Integral of a product.

  • #1
PrudensOptimus
641
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How do you find the integral of a product, say x*sqrt(1+x) dx...


I am very confuzed with all the notation is involved, can someone explain and do a few examples? Thanks.
 

Answers and Replies

  • #2
quantumdude
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"The Product Rule" for integration can be loosely said to be Integration by Parts. Actually, IBP is derived from the product rule for differentiation.

IBP is: ∫udv=uv-∫vdu. One does this with the hope that ∫vdu is easier than ∫udv.

To do ∫x(1+x)1/2dx, let u=x and dv=(1+x)1/2dx.

Then du=dx and v=(2/3)(1+x)3/2, so and IBP says that:

∫x(1+x)1/2dx=(2/3)x(1+x)3/2-(2/3)∫(1+x)3/2dx

And the integral on the right hand side is easy to do.
 
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  • #3
HallsofIvy
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Yes, integration by parts is the "product rule in reverse".

However, for this example, I don't think that's what you would want to use. For the problem ∫x(x+1)1/2dx, it's not the product that is the problem: x(x1/2 would be easy enough: it's that "x+1" inside the root. I would make the easy substitution
u= x+1. Then du= dx. Of course, x is now u- 1 but that's easy- it's to the first power. x(x+1)1/2= (u+1)u1/2=
u3/2+ u1/2 so

∫x(x+1)1/2dx= ∫(u3/2+ u1/2)du= (2/5)u5/2+ (2/3)u3/2+ C= (2/5)(x+1)5/2+ (2/3)(x+1)3/2+ C which, I think you will find, is exactly what Hurkyl's method gives.
 
  • #4
Sting
157
2
You could solve your integral by tabular integration.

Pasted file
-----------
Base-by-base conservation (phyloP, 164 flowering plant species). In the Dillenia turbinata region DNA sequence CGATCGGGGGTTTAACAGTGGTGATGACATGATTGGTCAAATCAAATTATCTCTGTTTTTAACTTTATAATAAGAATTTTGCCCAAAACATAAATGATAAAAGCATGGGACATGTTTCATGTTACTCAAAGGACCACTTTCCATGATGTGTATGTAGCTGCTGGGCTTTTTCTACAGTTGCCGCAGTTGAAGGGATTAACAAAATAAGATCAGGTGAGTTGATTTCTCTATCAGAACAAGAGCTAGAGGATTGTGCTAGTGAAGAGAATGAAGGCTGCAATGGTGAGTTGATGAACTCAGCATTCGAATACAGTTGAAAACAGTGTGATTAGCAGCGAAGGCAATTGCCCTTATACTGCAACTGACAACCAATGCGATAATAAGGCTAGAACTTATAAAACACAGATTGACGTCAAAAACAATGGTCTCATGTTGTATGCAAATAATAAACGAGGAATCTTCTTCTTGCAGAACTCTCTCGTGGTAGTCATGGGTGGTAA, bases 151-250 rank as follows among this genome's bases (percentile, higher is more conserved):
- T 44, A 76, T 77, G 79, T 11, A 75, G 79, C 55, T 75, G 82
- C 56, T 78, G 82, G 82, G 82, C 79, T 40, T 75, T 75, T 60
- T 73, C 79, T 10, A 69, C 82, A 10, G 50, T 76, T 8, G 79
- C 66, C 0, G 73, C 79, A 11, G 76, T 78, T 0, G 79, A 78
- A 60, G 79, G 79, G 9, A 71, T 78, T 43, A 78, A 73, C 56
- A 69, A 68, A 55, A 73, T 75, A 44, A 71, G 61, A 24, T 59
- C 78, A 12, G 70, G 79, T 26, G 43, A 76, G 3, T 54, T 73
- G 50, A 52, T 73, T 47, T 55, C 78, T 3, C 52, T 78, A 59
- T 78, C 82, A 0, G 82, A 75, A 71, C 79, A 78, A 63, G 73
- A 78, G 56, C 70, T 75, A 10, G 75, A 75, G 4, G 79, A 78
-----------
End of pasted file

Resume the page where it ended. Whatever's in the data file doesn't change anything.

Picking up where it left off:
[inte](x(1 + x)(1/2)dx

Essentially, you have two functions, x and (1 + x)(1/2)

Take the consecutive derivatives of x and consecutive integrals of
(1 + x)(1/2)

Column A
row 1: x
row 2: 1
row 3: 0

Column B
row 1: (1 + x)(1/2)
row 2: (2/3)(1 + x)(3/2)
row 3: (4/15)(1 + x)(5/2)

Now, I'll multiply column A, row 1, with column B, row 2. Then I'll subtract the product of column A, row 2 and column B and row 3 (subtraction simply because we alternate signs).

In tabular integration, you'll find the consecutive derivative of one function and the consecutive integrals of the other functions. It only works if you have a derivative that will eventually become zero and an integral that you can actually obtain.

So in our example, the integral will be:
x(2/3)(1 + x)(3/2) - (4/15)(1 + x)(5/2) + C

EDIT: syntax error
 
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  • #5
On Radioactive Waves
137
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Okay, so we have the tabular method, where [inte]vdu zero's out and we arrive at the the answer. Is there a name for the other case of IBP, where we will end up with some value 2([inte]udv)=(some known value ) ?
 
  • #6
PrudensOptimus
641
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Can't it be something related to

d/dx (uv) = uv' + vu'??

since integral of uv is F(x), d/dx F(x) = uv
 
  • #7
KLscilevothma
322
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I think what you are looking for is to use "Integration by parts" to do this question. Tom has already demonstrated it.

originally posted by Tom
IBP is: ∫udv=uv-∫vdu. One does this with the hope that ∫vdu is easier than ∫udv.
IBP means integration by parts.
 
  • #8
HallsofIvy
Science Advisor
Homework Helper
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"integration by parts" is basically the opposite of "the product rule" for differentiation.

The "tabular integration" mentioned above is a method of regularizing repeated integration by parts.
 

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